I’ll help strangers but I don’t trust them. My desire to help is greater than most, but I’ll GTFO if I perceive the need.

        • Situational awareness counts. One morning about 4:00AM I pulled out of my neighborhood only to find a van parked in the shadows. The hood was up and a guy in a cowboy hat and long coat (honestly the guy looked like a specter out of horror movie) was gesturing at me to stop. Think I stopped? Another time I was exiting a carry-out pizza-joint and a guy asked me to jump-start his truck. Not seeing his truck I asked where it was. When he said it was three blocks away, I said no thinks (not on your life buddy . . .). On the other hand, the guy and his family who were stuck in the parking-lot of my favorite Mexican restaurant were folks that I was happy to help. But then, this is Texas and jumper-cables are a staple of life.

        • Gents, I agree with you. I was not advocating that they should do something that he/they felt was risky, no problem with that.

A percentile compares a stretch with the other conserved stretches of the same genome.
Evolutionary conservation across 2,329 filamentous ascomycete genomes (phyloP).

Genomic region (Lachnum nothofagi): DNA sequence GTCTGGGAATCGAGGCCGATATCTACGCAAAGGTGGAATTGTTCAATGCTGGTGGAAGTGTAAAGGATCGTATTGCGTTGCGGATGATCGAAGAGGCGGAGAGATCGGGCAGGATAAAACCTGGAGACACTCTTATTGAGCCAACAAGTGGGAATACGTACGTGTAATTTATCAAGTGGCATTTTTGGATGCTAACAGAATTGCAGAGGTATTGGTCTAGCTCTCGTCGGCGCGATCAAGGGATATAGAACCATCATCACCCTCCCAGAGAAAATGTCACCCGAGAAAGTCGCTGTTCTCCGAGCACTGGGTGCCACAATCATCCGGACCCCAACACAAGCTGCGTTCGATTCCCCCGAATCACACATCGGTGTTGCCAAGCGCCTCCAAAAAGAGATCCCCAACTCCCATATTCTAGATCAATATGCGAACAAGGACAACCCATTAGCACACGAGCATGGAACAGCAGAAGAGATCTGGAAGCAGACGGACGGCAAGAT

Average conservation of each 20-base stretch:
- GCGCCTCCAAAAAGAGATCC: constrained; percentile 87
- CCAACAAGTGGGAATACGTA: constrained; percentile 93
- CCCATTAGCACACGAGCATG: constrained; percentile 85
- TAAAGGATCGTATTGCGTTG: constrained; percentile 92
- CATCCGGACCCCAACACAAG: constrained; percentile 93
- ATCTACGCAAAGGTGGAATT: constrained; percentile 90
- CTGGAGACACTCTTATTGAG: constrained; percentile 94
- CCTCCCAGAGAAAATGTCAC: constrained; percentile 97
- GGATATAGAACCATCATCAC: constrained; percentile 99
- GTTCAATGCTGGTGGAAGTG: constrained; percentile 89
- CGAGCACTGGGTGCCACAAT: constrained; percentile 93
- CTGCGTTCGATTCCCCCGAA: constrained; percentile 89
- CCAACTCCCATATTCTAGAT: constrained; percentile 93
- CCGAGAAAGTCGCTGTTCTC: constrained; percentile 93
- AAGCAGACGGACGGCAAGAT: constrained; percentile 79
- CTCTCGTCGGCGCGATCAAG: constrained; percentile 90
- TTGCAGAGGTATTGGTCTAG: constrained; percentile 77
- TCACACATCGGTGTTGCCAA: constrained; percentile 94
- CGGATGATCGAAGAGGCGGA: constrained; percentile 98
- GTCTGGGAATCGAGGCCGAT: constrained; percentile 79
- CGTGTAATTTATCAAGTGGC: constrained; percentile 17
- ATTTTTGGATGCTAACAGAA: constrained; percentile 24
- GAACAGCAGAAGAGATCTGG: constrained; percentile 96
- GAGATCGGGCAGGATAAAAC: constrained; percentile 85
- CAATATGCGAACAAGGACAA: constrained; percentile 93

I just want to hear why this seemed like the appropriate response – because I’ve had hundreds of people walk up to my car and talk to me over the decades, and the only sketchy ones were immediately obviously sketchy.

          Situational awareness…

  3. He was probably going to tell you one of your tires was low. Or you had dropped your credit card at Starbucks. I’ve had very nice people approach me to let me know something was amiss, which they may not do for the next person if I’m all barking out do-not-approach orders at them. Seriously??? Gun gurus…the freaking scenarios you dream up in your heads.